In the weeks following the Democrats’ underdog victories in the Virginia legislature, the party has challenged the results of a number of close races in an effort to share power or gain control of the House. And one contested win has garnered a lot of interest: The 28th district in northern Virginia, where Republican Bob Thomas beat out Democrat Joshua Cole by just 82 votes in a purple district bordering a blue region of the state.
Thomas was one of three non-incumbent Republicans to win vacant seats in the November 7 elections, while Democrats unseated twelve Republicans and won four vacant seats. He ran for the vacated seat of previous Republican House Speaker Bill Howell, who won by 20 points in 2015, leading many to believe Thomas would win comfortably as well. The closeness of the race indicates his district was affected by some of the energy for Democrats, but he stayed competitive even in that environment.
In the weeks since the election, his campaign has been making headlines mostly for the controversy surrounding potential inaccuracy of the vote count. The results were certified a week late last Monday by the Virginia Board of Elections following discoveries that over 147 voters in and around the district received ballots for the wrong House race. Board officials said state law had their hands tied and Cole’s team has filed a federal lawsuit for a revote, although Thomas’s lawyers believe a revote is unlikely. Cole has also requested a recount.
With all the chaos surrounding the election results, other questions have been ignored. How was Thomas able to stem the tide of energized Democrats to stay competitive in a district that voted for the Democratic gubernatorial candidate Ralph Northam the same day and has been pretty evenly split between parties in other recent elections?
It is no secret that the Virginia governor’s race was viewed as a test of voter sentiment toward the president and a Trump-style governor’s campaign. Many media outlets interpreted Republican candidate Ed Gillespie’s loss, and the party’s near-loss of control in the House, to be a result of anti-Trump sentiment. But other Republicans like Steve Bannon painted his loss as a result of not embracing Trump’s messaging enough.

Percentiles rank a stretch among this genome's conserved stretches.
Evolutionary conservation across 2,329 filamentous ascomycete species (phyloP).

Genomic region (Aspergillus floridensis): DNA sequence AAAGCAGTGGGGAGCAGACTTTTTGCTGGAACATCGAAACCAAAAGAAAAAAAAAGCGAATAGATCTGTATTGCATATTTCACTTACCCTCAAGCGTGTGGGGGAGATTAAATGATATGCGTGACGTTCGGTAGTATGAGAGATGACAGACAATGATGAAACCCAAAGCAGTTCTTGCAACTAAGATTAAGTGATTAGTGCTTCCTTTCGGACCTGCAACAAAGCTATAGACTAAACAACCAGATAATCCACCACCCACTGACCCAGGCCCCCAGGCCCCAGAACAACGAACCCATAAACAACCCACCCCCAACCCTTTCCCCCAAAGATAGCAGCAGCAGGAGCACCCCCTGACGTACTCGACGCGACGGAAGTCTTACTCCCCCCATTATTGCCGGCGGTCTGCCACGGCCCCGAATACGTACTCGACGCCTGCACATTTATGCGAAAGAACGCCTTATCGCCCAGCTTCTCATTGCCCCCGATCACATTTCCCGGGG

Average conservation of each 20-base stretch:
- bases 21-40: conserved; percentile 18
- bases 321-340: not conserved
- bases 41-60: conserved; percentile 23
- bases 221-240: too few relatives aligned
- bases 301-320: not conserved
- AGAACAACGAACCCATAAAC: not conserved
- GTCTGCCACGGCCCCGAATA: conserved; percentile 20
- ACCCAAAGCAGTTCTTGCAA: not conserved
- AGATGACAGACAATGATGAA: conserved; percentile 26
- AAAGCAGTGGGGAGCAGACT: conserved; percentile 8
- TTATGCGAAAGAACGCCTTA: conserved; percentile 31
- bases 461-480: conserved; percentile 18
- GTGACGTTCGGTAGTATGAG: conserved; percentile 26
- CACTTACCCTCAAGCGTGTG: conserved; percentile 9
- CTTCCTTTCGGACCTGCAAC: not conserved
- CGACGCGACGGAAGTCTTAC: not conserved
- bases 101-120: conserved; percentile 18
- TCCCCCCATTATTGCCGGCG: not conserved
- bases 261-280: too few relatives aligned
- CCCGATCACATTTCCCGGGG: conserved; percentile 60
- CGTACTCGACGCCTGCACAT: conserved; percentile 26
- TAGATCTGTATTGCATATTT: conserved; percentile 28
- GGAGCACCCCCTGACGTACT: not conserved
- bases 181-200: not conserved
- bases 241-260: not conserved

I spoke with Thomas to find out his strategy for campaigning as a conservative in a purple district, why non-incumbent Republicans struggled across the board, and how he addressed concerns about the president on the campaign trail. Our conversation has been edited for clarity and length.
Taylor Hosking: What would you say is different about running as a conservative in northern Virginia bordering a district that typically votes Democratic in House races?
Bob Thomas: I think one of the advantages I had is that I’m actually elected now on the Stafford County Board of Supervisors. I’m completing my sixth year. So I’ve built a reputation for working across the aisle and being open to all constituents not just the ones who donate to me or agree with everything I do. For instance, the supervisor who used to be in my seat before me was a Democrat and I’ve often called him for advice. He’s been helping me move things along behind the scenes. If you look at the numbers, we don’t have hard data yet, but Governor Northam won the district by over three points which means there were probably some people who voted blue on the top of the ticket and then crossed over and maybe saw something in me that my predecessor had. The outgoing speaker of the House of Delegates was in the seat previous to me and he was, in the district anyway, known for having Democrat friends and trying to do what’s best for everybody. I’ve always tried to do the same thing and I think that might just have been enough to help us out.